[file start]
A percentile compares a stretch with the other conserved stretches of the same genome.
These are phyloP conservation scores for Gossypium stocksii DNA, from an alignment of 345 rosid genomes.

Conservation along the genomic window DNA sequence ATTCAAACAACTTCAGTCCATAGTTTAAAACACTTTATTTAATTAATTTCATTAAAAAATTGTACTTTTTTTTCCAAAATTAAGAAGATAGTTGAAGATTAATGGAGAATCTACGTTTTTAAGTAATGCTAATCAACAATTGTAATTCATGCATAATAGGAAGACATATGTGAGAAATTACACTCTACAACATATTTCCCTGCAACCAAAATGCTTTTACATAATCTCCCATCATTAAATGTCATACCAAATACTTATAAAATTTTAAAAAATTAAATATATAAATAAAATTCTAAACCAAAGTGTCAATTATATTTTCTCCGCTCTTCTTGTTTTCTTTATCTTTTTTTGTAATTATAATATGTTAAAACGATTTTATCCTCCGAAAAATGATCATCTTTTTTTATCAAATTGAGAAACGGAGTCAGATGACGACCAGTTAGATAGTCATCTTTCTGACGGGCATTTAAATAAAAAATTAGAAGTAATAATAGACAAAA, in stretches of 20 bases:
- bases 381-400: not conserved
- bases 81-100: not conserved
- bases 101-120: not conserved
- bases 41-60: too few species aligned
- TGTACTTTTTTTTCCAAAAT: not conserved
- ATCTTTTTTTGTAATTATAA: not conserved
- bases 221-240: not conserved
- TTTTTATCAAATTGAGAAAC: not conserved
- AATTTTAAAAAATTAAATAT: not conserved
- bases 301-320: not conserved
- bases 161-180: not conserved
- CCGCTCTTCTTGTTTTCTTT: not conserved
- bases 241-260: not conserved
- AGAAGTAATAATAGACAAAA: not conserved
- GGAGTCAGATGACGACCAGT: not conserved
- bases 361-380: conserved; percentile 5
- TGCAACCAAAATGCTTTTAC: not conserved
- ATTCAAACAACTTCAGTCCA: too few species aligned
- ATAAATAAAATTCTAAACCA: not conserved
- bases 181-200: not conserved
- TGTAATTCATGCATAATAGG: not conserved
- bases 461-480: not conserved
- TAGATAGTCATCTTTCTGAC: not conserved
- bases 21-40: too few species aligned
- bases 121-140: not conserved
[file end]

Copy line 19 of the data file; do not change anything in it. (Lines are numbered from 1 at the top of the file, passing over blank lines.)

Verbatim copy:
- bases 361-380: conserved; percentile 5